Whether you’re working with a music studio or an individual private teacher, make sure you’re aware of the payment policies from the beginning so nothing comes as a surprise.

It’s a good idea to familiarize yourself with the rescheduling or cancellation policy. Some teachers require a 24-hour notice to be eligible for a reschedule, so knowing this beforehand will save you some money in the long run!

Another great way to save money when learning the piano is to invest in a quality keyboard. Keyboards are much more affordable than pianos and are just as efficient when starting out as a beginner.

What About Books & Other Materials?

As you progress through your lessons, keep in mind that you may come across incidental costs along the way. Piano books and materials are the obvious ones, since you’ll always need new music and workbooks.

Some teachers provide these for students or have copies available to borrow, but most will give you a list of certain books and ask you to purchase them on your own. There are also several websites for finding free sheet music online. Additional materials may include:

  • Journal or composition pad for taking notes
  • Pencil (this is a must!)
  • Metronome
  • Piano tuning services (recommended at least twice a year)

As you can see, there are several factors that can affect the price of piano lessons. Do your research and take some time to think about which options are best for you – and what will keep you motivated to learn!

With the right set-up and an amazing teacher by your side, you’ll be prepared for a great experience.

Interested in Private Lessons?

Search thousands of prescreened teachers for local and live, online lessons. Sign up for safe, affordable private lessons today!

Photo by ragingtornado

keyboard vs. piano

Keyboard vs. Piano: What Do New Students Need?

keyboard vs. piano
Piano lessons are a great investment, but what if you don’t own a piano? Is it really necessary, or will a smaller, more manageable keyboard do the trick? If you’re asking these questions, we’ve got your answers. Consider the following as you make your decision…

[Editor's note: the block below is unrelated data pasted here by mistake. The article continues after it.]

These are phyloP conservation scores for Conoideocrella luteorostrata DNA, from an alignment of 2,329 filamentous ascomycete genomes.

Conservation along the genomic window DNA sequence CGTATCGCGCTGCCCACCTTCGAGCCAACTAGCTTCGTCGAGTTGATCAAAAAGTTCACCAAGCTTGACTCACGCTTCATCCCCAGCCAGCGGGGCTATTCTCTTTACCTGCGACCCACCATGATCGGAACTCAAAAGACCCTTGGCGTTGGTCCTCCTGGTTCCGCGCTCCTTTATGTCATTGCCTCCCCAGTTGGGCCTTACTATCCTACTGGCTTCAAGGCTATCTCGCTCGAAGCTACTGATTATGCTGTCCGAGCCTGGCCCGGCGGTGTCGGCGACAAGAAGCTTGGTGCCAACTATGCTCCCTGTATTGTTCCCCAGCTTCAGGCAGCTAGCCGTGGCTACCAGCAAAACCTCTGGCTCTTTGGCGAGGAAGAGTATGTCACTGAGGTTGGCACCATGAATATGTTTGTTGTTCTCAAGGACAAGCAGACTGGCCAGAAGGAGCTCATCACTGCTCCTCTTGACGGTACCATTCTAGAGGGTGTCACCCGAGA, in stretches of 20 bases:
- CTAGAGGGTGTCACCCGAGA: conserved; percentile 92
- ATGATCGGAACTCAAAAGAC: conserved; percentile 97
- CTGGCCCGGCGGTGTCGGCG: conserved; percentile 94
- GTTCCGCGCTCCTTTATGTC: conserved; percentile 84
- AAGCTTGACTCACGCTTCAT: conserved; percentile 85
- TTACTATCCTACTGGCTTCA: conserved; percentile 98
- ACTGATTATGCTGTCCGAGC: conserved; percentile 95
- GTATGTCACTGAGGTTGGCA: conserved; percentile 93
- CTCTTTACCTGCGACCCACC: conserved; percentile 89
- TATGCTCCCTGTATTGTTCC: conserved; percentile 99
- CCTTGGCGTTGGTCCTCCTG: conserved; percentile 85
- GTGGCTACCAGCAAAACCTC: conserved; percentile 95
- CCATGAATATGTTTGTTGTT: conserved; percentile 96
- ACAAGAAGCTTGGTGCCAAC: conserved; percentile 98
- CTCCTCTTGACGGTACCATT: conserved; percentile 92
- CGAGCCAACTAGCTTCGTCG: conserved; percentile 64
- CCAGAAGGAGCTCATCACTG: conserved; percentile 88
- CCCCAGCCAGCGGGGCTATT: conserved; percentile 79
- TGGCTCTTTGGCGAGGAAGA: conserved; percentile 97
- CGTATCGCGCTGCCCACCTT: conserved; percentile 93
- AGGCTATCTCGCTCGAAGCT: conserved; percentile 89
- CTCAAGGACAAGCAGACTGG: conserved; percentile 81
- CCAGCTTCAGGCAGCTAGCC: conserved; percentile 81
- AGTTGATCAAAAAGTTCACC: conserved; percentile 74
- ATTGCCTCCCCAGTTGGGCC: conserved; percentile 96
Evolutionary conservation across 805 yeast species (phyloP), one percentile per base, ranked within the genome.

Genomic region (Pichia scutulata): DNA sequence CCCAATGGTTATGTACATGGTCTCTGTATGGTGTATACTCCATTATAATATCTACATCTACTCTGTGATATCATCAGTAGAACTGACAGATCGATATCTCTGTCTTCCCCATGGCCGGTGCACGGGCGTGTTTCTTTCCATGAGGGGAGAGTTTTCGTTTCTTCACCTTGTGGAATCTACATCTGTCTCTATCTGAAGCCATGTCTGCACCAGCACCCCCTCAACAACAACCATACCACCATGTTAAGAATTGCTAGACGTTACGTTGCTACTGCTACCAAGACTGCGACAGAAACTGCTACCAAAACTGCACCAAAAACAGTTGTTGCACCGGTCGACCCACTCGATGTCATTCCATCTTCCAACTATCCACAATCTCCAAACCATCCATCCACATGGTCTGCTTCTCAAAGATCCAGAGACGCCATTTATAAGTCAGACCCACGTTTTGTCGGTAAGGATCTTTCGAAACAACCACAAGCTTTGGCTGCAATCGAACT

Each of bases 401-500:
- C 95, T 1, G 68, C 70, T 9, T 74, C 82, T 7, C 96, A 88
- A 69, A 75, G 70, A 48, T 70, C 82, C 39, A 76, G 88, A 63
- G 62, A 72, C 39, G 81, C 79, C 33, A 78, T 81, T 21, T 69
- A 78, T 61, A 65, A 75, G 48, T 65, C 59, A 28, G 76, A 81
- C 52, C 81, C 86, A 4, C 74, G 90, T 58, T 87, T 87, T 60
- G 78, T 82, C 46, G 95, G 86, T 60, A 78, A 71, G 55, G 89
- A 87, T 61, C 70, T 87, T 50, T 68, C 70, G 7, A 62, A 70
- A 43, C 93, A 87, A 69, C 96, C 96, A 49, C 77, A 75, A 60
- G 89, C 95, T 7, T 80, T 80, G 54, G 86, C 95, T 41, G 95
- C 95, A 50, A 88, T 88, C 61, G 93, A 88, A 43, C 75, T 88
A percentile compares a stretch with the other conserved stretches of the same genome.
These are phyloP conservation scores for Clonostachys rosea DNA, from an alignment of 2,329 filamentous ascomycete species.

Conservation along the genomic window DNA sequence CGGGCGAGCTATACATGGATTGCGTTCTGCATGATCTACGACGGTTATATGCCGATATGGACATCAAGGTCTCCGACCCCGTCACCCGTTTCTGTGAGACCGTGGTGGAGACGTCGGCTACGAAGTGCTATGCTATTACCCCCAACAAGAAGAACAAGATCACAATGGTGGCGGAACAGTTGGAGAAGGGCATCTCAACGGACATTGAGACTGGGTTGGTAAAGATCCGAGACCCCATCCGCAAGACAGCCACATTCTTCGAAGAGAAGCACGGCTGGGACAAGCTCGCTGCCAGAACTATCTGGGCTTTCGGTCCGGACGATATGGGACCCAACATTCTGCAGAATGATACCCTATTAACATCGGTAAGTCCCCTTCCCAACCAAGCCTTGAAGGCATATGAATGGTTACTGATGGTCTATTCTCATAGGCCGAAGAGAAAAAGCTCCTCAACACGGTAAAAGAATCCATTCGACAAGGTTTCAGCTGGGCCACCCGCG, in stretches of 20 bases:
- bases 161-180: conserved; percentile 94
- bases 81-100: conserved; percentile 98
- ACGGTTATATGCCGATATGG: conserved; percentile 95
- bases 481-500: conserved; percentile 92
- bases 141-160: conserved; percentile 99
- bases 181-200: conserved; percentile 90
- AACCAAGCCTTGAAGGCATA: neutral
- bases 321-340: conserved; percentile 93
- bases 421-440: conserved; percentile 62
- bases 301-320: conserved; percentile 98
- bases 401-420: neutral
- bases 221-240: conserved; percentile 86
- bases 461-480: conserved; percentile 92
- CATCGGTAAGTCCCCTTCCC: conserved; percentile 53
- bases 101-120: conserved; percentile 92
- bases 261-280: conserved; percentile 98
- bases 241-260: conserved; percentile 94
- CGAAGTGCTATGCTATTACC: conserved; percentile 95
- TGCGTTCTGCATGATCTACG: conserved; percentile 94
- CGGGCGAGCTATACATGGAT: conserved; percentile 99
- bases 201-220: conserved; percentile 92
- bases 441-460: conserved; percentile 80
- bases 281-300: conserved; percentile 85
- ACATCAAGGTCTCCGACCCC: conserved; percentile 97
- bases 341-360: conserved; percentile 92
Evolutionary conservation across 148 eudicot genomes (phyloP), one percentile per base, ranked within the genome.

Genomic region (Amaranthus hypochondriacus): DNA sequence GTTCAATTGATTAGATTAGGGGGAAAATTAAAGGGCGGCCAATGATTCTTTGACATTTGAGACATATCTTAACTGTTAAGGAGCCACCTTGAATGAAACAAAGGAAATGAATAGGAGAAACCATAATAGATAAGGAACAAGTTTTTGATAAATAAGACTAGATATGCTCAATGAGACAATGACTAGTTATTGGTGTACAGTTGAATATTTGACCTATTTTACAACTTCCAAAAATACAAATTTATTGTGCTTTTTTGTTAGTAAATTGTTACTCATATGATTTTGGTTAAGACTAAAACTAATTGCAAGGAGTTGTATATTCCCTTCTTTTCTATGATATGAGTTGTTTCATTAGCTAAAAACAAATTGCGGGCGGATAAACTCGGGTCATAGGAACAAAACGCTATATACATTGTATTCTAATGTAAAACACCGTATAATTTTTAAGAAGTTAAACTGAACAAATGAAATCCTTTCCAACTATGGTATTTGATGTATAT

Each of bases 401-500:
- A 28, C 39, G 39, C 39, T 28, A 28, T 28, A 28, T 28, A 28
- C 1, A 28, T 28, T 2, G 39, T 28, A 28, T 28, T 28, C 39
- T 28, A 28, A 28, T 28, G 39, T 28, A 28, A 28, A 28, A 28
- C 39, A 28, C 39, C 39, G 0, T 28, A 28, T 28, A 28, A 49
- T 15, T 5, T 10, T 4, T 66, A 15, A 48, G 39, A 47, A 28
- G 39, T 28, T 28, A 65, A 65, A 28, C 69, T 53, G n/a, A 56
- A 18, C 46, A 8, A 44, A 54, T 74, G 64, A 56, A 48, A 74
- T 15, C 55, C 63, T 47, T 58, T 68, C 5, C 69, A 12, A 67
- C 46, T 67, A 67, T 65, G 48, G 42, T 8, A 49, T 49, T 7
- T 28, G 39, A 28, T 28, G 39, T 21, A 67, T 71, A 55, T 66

How committed are you?
The first question you’ll want to ask yourself is how committed you are with your lessons. Obviously, a full piano is a big investment – in terms of both money and space. While some teachers or music programs may highly recommend a piano, it might not be a reasonable option for you. If it’s not, a keyboard can be just as effective for a beginner – just make sure you’re purchasing a quality model.

What’s your price range?
For pianos, you can expect to pay anywhere from $2,000 to $10,000 (and even upward of $50,000 for some grand pianos!).  Keyboards are less expensive, but you can still expect to pay $200 and up for a quality instrument – and in some cases up to $1,000, depending on how many “extras” you want (USB drive, special effects, internal metronome, etc.).

Do you want to be able to practice quietly?
Most digital keyboards have headphone jacks, so you can practice without disturbing anyone else. This is great for families who have multiple children taking lessons, or if your opportunities to practice are limited to late nights or early mornings.

Are you moving soon?
Moving a piano can be a huge hassle, and requires professional (and often expensive) help. If you anticipate moving anytime soon, you’ll want to wait and just stick with a keyboard for now.

Are you prepared for the upkeep?
As a general rule of thumb, a piano should be tuned twice a year. Depending on the area you’re in and the condition of your piano, this may cost you around $100 each time. Keep this in mind and mark it on your calendar, as an in-tune piano can make a world of difference!

For keyboards: Are the keys weighted?
You’ll definitely want a keyboard with weighted keys, which means they offer the same level of resistance that a real piano would. The resistance is what allows you to play dynamics (i.e. louder and softer), and makes for an easier transition to playing on the piano. Another thing to consider is how many keys your keyboard has – a full piano has 88 keys, whereas some keyboards only offer a limited range. This can be an issue when you progress into more advanced pieces.

Do you want the “real thing”?
Even with all of the advantages of a keyboard, it simply will never replace a real piano. Even the best quality keyboard won’t have the same beautiful sound that a piano has, and the keys inevitably feel different. Often the keys are a bit smaller on keyboards, which can be frustrating to students switching back and forth when they try playing on a piano. Ultimately, your personal preferences will come into play here.